Our server said McCabes is known for crab cakes and burgers. My son ordered the burger with cheese and bacon. Cooked to perfection it’s served on a hefty brioche bun which held up well under the weight of the juicy patty. House-made fries were crispy on the outside and creamy inside.
When the made-in-house desserts were described, we couldn’t resist. I noticed this also was the case at other tables. We had pound cake with strawberries macerated in balsamic served with vanilla ice cream and whipped cream. It was a refreshing finish to the meal.
McCabes is high on my list for my return visit to Charm City.
3845 Falls Rd.
The first thing to keep in mind at Gates Bar-B-Q is that the women taking the orders are not angry, even if they are intimidating. Before we had much time to look at the menu, let alone determine that we fully understood it, we were yelled at. It wasn’t may I please take your order, or even what may I get you? Instead, it was Are you ready to order – with an implicit YET?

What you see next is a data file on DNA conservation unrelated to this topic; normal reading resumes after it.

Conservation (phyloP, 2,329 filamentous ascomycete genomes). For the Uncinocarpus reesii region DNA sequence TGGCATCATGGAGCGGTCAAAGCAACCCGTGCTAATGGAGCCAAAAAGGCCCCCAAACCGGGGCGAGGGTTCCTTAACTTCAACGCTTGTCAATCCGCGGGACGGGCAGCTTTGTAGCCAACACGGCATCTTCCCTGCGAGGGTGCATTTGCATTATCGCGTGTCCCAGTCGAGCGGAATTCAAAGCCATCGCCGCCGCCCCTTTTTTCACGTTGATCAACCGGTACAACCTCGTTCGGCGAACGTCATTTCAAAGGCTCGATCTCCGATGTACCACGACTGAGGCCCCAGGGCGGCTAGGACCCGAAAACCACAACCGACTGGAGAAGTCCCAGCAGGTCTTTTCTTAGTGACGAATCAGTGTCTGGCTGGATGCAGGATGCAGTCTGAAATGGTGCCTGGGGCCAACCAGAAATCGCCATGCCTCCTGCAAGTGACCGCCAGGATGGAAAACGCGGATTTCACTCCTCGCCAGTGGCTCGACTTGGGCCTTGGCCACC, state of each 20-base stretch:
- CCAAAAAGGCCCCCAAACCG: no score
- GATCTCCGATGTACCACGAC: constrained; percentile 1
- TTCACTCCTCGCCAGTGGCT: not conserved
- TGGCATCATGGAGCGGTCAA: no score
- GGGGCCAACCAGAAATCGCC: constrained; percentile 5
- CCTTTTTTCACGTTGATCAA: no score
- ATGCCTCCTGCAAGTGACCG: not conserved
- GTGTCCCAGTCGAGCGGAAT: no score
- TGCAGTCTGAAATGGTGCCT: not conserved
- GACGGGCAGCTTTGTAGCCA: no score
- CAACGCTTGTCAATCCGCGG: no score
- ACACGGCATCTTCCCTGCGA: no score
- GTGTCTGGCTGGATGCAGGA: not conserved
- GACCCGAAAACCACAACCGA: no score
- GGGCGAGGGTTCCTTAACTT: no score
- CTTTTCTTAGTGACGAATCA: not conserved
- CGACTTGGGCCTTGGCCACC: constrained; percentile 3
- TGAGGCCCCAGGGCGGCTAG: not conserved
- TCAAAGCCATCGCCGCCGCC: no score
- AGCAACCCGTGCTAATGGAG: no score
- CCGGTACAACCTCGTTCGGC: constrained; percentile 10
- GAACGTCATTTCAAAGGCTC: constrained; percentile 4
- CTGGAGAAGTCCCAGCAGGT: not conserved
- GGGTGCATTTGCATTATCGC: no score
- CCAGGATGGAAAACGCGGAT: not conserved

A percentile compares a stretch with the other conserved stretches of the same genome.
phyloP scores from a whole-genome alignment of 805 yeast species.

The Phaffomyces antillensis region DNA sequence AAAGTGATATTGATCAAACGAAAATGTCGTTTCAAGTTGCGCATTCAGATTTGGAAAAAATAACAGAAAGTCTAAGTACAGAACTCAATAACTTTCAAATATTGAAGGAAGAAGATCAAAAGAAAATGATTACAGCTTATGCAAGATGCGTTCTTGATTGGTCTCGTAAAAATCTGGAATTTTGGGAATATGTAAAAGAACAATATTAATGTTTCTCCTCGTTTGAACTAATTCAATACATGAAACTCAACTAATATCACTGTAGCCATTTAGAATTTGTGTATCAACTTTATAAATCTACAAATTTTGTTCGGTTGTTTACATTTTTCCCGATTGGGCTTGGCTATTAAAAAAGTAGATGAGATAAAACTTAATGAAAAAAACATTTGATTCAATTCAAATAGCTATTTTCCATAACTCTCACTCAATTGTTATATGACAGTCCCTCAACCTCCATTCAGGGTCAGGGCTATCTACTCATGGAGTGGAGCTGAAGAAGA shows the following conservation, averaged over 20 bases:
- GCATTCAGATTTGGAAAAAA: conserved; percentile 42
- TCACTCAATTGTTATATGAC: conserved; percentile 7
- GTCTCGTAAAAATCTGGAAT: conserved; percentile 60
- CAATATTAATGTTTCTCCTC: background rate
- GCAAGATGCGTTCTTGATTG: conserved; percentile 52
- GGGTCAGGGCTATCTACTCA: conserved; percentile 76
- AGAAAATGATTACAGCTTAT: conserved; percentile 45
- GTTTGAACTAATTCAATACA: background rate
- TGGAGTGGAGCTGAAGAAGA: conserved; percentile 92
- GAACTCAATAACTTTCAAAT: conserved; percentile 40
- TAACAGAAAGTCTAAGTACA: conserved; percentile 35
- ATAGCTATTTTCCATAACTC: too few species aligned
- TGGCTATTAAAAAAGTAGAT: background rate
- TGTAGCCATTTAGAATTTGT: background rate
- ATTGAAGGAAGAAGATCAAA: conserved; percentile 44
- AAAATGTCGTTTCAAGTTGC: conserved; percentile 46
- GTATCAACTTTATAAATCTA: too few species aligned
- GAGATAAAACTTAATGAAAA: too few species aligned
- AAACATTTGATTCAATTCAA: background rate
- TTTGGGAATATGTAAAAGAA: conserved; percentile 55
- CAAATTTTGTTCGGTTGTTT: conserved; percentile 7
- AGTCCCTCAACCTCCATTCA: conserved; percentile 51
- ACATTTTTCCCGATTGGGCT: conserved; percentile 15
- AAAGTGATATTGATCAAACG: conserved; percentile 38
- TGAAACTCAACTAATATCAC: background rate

I needed time before reaching the counter. Gates had a very different menu than I was familiar with. I’d heard of burnt ends, but not long ends or short ones. I finally figured out they referred to ribs. The sliced meats were easy, thank goodness.
Kansas City BBQ is known for the variety of meats ( beef, pork, mutton, turkey, etc.) and sooty flavors thanks to the slow, low method of smoking. Sauces are added by individual diners, not the cooks in the kitchen. I ordered the burnt ends which were served piled high on a hoagie bun, which I barely touched. These are tender, melt-in-your-mouth pieces of shredded brisket and occasional bits of beef that came closest to the heat becoming slightly charred in the process. Not burnt as the name suggests, but like a crisped layer of skin. The Combo Plus 2 featured a choice of two meats served on slices of white bread. We opted for beef and pork which were piled far too high for the bread to contain.Again, the meats were tender and juicy even before the addition of any sauces, all with a ketchup, molasses and vinegar base.
Once we had our trays loaded with food, the women were all smiles and spoke in pleasant voices. That is until they hollered for the next order.
Four (Messy) Plates
Various locations throughout the Kansas City, MO., area
A few weeks before my birthday one of my sons asked what I’d like as a gift. I gave him a very specific idea, which he pointedly ignored. Instead he gave me How to Speak Dog: A Guide to Decoding Dog Language. Written by Aline Alexander Newman and Gary Weitzman, a vet and president of the San Diego Humane Society, this fun, informative manual actually helps me to better understand my dog.